Monza…from an engine’s point of view


Length (km)Average Speed (kph)Top Speed (kph)% of lap at full throttleFuel consumption per lap (kg)Fuel consumption (l/100km)
    5.793            236         331             72               2.5             62


Pit straight
The pit straight is one of four bursts of full throttle on the circuit. With the highest top speeds of the season also requiring the longest gear ratios through necessity, the RS27 will run throughout the entire rev range during these stretches. The drops between the gears are forcibly relatively large, which means that the entire power curve is tested at Monza, and not just the top end as commonly believed. The main challenge is to have the engine touch the rev limiter late on the straight: hit the limiter too early and you are a sitting duck, passed easily by those close enough behind. Go too long and the result is the same, too slow at the end of the straight. They may look easy, but the straights really aren’t – any mistakes in gear ratio selection will become evident very quickly, and replicated during each period of wide open throttle.

Variante della Roggia
Although the straights of Monza justifiably hog the limelight, the chicanes also demand close attention. The first two require the drivers to brake from over 300kph to under 80kph, and then accelerate back up again to over 300kph. Drivers try to cut the chicanes to shorten the lap, but in doing so they also run over the kerbs. When they do so the car can take off, if only for a split second, unloading the drivetrain and sending the engine crashing into the rev limiter. Engineers will also play with the overrun settings to improve rear stability under braking which, combined with the lowest downforce settings of the year, is of paramount importance. In fact the chicanes and their kerbs, which take less than two seconds to negotiate, are usually the cause of the biggest overall lap time loss if the car is not set up correctly.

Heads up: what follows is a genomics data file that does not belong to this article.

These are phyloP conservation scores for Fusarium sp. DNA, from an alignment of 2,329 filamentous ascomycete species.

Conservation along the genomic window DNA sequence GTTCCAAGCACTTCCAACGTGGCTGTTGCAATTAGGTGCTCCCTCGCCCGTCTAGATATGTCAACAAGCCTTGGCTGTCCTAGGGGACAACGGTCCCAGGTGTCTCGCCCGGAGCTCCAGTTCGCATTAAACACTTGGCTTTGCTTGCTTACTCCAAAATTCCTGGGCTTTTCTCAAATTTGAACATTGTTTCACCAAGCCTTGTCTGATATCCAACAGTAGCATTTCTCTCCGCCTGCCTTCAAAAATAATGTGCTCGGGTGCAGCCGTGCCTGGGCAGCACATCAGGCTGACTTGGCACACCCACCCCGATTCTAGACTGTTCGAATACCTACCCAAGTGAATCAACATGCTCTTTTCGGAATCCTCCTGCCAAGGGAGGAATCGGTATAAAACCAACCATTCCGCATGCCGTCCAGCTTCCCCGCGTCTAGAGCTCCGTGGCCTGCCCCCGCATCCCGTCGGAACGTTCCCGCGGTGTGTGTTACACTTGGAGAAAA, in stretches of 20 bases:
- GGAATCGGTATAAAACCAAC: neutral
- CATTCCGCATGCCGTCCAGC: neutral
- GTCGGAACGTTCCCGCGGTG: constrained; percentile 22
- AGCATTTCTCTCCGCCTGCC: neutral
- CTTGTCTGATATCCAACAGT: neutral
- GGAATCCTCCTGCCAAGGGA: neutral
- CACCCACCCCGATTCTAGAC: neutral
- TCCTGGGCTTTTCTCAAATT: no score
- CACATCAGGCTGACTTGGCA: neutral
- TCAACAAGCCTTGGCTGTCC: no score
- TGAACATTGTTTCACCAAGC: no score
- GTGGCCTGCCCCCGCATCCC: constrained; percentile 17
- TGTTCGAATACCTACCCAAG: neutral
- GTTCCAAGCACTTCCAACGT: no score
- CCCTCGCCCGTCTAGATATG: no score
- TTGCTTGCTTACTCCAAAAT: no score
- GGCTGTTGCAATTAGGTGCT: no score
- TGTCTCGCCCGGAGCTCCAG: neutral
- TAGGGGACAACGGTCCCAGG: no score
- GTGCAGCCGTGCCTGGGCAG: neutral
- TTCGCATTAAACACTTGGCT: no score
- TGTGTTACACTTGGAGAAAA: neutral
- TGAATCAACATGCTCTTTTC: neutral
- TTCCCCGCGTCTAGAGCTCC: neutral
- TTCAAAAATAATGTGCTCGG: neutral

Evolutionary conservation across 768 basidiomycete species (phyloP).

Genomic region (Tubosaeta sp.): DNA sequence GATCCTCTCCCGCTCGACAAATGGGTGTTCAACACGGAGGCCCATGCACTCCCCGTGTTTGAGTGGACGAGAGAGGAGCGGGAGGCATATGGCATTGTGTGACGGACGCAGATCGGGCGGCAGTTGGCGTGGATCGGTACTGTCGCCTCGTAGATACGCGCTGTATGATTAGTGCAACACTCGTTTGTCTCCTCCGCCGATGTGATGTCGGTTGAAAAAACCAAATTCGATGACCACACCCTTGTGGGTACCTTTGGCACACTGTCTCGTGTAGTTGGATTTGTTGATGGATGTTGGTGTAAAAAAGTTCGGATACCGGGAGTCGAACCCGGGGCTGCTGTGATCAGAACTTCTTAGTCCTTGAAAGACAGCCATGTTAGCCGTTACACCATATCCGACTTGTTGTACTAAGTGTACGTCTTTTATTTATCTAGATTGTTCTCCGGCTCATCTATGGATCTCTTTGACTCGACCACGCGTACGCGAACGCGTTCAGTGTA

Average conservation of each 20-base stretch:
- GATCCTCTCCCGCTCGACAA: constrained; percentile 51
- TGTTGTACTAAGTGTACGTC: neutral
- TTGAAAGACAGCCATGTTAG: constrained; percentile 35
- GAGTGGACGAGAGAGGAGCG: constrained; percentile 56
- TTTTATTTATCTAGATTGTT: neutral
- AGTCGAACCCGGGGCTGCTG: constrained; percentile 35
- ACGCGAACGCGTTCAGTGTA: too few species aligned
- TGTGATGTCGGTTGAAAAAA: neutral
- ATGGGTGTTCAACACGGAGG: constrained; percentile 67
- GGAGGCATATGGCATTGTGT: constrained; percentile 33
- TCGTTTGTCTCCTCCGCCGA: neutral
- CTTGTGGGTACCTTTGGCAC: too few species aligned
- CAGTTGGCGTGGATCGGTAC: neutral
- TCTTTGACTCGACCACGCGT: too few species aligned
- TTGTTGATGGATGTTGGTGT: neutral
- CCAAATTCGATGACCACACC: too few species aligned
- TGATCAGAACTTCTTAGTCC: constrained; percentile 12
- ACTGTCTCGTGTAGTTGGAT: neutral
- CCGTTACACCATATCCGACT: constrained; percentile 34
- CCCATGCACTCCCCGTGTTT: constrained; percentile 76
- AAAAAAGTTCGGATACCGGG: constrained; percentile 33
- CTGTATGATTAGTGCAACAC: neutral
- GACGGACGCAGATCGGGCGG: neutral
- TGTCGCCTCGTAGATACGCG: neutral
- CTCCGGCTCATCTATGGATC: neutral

The Parabolica
The Parabolica is probably the trickiest corner on the circuit, a radial turn taken in fourth gear at close to 180kph. The engine must provide a roughly constant level of torque throughout, similar in essence to the last corner at Budapest but much faster. This is a relatively unusual set of circumstances for an F1 engine, with most corners simply being “point and squirt”, so Renault’s engineers will ensure that the RS27 continues to produce the exact torque requested by the driver throughout corner exit. There cannot be any sudden changes in the power delivery, which can destabilise the car and incur a lap time loss. Equally the driver must be very precise with the throttle pedal, teasing it to the just right level to keep the car balanced throughout the corner.


Monza represents the ultimate test for an engine’s outright performance and reliability. Over three quarters of the lap is spent at full throttle and the maximum speed goes over 320kph four times per lap. In fact the RS27 will be at full throttle for nearly 20secs in two sections of the track – twice as long as a drag car strip. It is only the grip generated from the wings stop the cars from lifting – a small plane would take off in the time and the speed reached down the pit straight.

The cars will also be at the highest average speed of the year; very close to the 240kph mark. Only three chicanes break the flow of the lap so drivers try to straightline them as much as possible, however this places its own demands on the engines as the drivers ride the kerbs, momentarily unloading the internals of the units. The phases of heavy braking and acceleration run huge loads through every part so we tend to use a new engine where possible.

Even though the engine is running at full throttle for three quarters of the lap, fuel consumption is actually one of the lowest of the year and the race starting fuel load is one of the lowest of the season. It is actually the most fuel efficient of the year as the engine is working at a largely consistent level and the car is running a highly efficient downforce package.

However this is really the only ‘easy’ thing about Monza for engines! It’s the race where you’ll see every engine engineer looking even more nervous than usual…

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